Africa is experiencing consistent economic growth. As McKinsey puts it, the "lions are on the move", resulting in increased urbanisation, social mobility and increased life expectancy.
50% of Africans will be living in cities by 2030, and by 2034, 1.1 billion Africans will be of working age, resulting in urgent demand for increased infrastructure (see, for example, our previous article on affordable housing in Africa), including improved healthcare provision.
Challenges and opportunities are plentiful in the African healthcare sector, a market the International Finance Corporation (IFC) estimates is currently worth $US35 billion. A vibrant and educated (and growing) middle class will demand better quality healthcare. Increased life expectancy and lifestyle changes will place an increased focus on non-communicable diseases such as diabetes and cardiovascular conditions.
Existing market constraints are being considered and, in some cases, addressed, whether through regulation (and deregulation) of the industry, increased private sector involvement in the development and operation of healthcare facilities, greater investment in pharmaceutical production and the supply chain, and on new technology and innovation.
So what are the key developments in the healthcare sector in Africa and what are the opportunities in this expanding new market?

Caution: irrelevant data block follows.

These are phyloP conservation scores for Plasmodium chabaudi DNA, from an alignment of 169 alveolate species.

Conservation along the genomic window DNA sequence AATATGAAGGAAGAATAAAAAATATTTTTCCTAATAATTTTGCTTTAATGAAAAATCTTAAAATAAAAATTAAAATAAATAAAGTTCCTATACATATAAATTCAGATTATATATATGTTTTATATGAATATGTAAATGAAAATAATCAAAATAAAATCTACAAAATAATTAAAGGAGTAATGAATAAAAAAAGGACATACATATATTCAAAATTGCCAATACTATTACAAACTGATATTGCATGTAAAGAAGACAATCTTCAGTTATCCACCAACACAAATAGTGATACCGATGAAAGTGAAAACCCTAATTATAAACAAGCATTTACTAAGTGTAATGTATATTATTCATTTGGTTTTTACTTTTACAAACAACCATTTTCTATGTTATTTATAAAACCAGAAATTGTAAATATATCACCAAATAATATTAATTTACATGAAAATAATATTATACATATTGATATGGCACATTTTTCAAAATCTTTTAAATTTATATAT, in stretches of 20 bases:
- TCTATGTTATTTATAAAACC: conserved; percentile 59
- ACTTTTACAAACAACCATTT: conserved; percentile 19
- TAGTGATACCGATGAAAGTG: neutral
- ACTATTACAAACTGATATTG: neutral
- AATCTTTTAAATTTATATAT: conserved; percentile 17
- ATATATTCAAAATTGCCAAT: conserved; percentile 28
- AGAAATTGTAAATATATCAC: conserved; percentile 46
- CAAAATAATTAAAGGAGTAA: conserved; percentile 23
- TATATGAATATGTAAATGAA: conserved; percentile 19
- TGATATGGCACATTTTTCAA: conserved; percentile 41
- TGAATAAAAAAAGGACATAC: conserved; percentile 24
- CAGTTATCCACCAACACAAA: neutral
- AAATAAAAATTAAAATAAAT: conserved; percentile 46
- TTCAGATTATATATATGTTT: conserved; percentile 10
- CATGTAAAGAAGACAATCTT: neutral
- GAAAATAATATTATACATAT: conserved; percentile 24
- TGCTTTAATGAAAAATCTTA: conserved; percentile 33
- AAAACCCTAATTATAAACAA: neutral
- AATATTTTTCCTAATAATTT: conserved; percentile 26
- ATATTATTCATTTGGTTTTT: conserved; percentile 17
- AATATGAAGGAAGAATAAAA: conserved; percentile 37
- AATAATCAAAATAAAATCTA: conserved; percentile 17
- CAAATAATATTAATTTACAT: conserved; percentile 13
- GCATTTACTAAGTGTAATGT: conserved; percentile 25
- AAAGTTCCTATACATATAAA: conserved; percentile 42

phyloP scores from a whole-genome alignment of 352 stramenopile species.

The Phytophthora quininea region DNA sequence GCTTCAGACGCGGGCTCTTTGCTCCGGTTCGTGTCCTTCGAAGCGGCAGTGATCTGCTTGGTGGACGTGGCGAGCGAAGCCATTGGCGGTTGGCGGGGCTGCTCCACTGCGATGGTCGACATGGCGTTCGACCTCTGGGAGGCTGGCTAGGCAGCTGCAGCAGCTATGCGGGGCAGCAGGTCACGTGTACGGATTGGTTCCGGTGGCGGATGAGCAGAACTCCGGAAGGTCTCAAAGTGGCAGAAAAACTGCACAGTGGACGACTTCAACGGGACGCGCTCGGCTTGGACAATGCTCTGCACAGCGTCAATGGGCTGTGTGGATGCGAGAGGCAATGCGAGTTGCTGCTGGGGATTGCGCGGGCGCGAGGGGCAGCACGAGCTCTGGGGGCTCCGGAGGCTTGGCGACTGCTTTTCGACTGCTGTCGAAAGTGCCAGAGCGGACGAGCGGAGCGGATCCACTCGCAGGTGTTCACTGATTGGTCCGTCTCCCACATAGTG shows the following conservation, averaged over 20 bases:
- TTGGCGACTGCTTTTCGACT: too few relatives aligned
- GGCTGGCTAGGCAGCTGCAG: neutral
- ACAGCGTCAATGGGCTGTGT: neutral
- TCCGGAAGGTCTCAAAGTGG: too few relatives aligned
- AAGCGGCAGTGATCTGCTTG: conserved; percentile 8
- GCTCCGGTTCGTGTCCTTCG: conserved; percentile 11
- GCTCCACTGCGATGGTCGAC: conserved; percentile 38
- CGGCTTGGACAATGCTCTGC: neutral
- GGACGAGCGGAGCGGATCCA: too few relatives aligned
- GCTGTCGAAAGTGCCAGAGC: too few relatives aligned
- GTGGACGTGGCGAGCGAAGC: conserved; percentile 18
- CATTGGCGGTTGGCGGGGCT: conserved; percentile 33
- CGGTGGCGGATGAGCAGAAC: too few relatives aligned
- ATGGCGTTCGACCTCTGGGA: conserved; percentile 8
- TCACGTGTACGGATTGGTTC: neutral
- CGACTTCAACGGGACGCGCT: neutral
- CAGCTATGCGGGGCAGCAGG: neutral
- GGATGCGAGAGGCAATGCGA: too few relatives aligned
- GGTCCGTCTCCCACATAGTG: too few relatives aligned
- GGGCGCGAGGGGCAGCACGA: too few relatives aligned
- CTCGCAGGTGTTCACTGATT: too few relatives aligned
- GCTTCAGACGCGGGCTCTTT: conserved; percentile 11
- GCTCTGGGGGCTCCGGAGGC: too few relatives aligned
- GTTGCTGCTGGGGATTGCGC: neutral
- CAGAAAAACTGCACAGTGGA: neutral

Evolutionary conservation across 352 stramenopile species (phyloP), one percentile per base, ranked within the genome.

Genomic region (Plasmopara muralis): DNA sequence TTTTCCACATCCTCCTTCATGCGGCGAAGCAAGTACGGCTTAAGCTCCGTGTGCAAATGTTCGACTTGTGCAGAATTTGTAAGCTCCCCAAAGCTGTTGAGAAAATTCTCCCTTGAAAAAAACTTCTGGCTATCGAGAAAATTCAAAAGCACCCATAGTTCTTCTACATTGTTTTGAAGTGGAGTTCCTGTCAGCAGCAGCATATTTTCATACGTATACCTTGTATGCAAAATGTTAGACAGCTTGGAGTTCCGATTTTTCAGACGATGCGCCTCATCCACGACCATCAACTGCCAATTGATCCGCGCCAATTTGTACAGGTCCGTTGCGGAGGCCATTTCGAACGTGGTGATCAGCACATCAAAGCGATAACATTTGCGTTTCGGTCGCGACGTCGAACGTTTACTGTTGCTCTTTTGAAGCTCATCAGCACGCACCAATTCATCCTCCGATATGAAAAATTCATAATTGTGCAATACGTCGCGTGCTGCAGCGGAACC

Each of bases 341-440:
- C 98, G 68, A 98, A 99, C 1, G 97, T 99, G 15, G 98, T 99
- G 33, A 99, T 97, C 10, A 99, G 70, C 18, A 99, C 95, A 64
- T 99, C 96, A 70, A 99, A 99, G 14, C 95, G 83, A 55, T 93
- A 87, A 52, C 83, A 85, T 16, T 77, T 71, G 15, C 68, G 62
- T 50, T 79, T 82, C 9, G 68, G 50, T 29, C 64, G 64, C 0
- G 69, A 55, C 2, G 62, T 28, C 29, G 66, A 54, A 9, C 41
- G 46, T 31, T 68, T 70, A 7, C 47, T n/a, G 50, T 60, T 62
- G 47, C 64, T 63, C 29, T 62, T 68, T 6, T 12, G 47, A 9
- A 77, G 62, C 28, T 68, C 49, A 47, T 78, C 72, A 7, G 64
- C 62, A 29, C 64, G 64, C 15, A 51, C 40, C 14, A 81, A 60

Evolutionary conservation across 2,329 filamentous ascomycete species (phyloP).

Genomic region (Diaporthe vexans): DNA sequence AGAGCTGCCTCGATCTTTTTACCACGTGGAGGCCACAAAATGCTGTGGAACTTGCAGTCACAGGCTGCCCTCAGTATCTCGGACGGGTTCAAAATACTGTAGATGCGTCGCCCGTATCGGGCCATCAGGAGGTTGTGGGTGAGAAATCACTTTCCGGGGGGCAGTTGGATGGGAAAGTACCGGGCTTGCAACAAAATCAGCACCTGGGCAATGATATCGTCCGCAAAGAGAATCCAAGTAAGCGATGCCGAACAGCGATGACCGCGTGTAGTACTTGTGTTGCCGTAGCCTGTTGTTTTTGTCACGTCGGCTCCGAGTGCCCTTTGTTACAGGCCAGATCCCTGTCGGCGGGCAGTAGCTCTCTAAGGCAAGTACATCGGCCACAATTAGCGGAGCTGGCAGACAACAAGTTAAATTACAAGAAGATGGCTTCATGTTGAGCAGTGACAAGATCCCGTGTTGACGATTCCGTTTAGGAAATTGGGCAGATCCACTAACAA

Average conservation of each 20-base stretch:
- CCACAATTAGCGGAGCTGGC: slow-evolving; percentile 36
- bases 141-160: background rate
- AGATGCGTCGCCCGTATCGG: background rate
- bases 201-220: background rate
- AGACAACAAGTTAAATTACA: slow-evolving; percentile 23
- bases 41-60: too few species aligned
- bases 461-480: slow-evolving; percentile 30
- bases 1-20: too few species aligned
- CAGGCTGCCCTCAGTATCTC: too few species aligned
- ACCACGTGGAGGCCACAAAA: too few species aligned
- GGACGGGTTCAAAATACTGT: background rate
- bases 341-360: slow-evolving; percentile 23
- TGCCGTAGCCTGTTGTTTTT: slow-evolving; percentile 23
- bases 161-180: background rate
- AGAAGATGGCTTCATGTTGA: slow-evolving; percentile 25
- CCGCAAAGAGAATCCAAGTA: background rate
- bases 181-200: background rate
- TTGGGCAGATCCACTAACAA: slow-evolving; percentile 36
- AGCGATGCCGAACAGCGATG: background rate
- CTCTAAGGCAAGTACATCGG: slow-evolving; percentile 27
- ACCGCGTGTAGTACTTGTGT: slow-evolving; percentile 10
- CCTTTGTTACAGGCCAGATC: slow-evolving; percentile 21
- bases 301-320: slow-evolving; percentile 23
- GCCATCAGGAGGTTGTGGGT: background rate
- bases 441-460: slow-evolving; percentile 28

Supporting the private sector
Various African governments are starting to work together across their regional trade bodies and organisations - such as the West African Private Healthcare Federation and the East African Healthcare Federation - to tackle the challenges faced by players in the African healthcare sector, whether that's through encouraging investment in facilities, or protecting trademarks and innovation.
Drafting law and regulation which attracts and sustains investor interest for healthcare projects is a priority for many governments. The Kenyan Government is focused on private sector involvement in healthcare provision, and has ensured the correct legal and regulatory framework is in place. While the country is currently grappling with how best to ring fence budgetary funds for healthcare provision by the County Governments, Kenya plans to tender for $US600 million worth of new contracts for facilities and equipment, including 300-bed hospitals, oxygen plants and IT systems.
Meanwhile, Nigeria has passed a law committing to a minimum spend of its annual federal Government revenues on...